Ms Glass said that since the publication of the report, the IPCC had identified a large number of potential criminal misconduct offences that fell into two categories: allegations of what happened on the day at the stadium, and what happened afterwards. The IPCC will investigate claims police officers were engaged in a cover-up that involved changing their statements and giving misleading information.
They will also examine evidence that raises questions about the “discreditable conduct” and “integrity of senior officers” who gave accounts of what had led to the deadly crush on Hillsborough’s terraces.
The IPCC has never carried out an investigation of this magnitude. However, Ms Glass said she had been given assurances by the Home Secretary, Theresa May, that it will be given “appropriate resources”.
The Attorney General, Dominic Grieve QC, will now decide whether to take steps that will quash the existing verdict of “accidental death” for the 96 who were killed, and to seek a new inquest. If ordered, the coroner could proceed without waiting for potential criminal proceedings to conclude.
Chief Constable Leslie Sharp, Cumbria Constabulary
On 1 April 1990, Sharp took overall responsibility for the criminal and disciplinary investigations launched by the Police Complaints Authority a year after the Hillsborough disaster. He investigated Chief Constable Peter Wright, then head of the South Yorkshire force. Sharp concluded his inquiries three days before Mr Wright’s retirement. Letters reveal Sharp writing to Wright, praising him and saying he did want to investigate him. The IPCC report says this “raises concern about bias” and asks if there was a “rush” to clear Wright before he retired.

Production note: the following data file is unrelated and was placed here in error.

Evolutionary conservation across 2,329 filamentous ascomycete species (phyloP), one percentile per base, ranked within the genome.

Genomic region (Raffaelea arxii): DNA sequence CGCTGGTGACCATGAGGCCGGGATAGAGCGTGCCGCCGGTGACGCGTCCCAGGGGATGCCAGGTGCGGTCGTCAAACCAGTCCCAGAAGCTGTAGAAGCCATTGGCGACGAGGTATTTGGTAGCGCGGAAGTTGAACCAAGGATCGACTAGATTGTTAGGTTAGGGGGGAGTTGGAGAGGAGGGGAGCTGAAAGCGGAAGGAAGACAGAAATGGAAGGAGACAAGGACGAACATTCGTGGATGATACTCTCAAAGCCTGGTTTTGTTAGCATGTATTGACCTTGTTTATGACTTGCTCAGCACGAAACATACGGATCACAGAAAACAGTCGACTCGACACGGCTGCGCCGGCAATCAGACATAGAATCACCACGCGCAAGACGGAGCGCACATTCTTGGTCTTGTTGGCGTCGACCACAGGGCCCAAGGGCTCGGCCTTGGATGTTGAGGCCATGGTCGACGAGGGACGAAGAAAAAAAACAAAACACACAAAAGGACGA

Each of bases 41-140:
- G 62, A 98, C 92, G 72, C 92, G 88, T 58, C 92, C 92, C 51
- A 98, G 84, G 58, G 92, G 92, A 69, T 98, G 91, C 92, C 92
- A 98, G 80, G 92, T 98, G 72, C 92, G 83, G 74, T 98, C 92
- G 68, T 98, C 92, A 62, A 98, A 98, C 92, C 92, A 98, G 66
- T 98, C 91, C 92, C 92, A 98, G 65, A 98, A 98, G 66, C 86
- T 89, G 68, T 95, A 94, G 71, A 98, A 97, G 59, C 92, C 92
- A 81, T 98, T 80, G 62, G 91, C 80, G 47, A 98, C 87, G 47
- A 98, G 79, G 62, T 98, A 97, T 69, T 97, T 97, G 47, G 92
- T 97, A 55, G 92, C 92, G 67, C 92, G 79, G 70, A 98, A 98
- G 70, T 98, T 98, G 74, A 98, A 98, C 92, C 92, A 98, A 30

Sir Norman Bettison, West Yorkshire Chief Constable
Last year, Sir Norman was referred to the IPCC over claims he was continuing to give misleading information on events surrounding Hillsborough. Then three days ago, a second referral by the West Yorkshire Police Authority claims he had also tried to influence their decision-making in relation to the Hillsborough allegations. The IPCC has decided to investigate Sir Norman’s overall role in Hillsborough and whether he “deliberately sought” to deflect blame.
Chief Superintendent Don Denton and Chief Superintendent Terry Wain
After the tragedy, South Yorkshire Police set up two internal teams to look at what had happened. Don Denton led one of the groups, the other was headed by Terry Wain. The version of events offered by the “Wain” report was crucial in the focus that fell on the fans’ behaviour. The IPCC is to investigate who gave instructions to officers not to complete duty statements and entries in their notebooks. It wants to discover the two officers’ alleged “involvement in this process”.
...in the clear
Chief Superintendent David Duckenfield
Mr Duckenfield was the commander in charge of Hillsborough on the day of tragedy. Lord Justice Taylor’s investigation singled out Mr Duckenfield for failure to take “effective control”. At the Taylor inquiry, Mr Duckenfield apologised for blaming Liverpool fans. The initial Director of Public Prosecutions examination of the Hillsborough evidence decided against bringing manslaughter or culpable malfeasance charges against any individual, including Mr Duckenfield, who retired in 1991. A private prosecution brought against him by the Hillsborough Family Support Group failed to reach a verdict.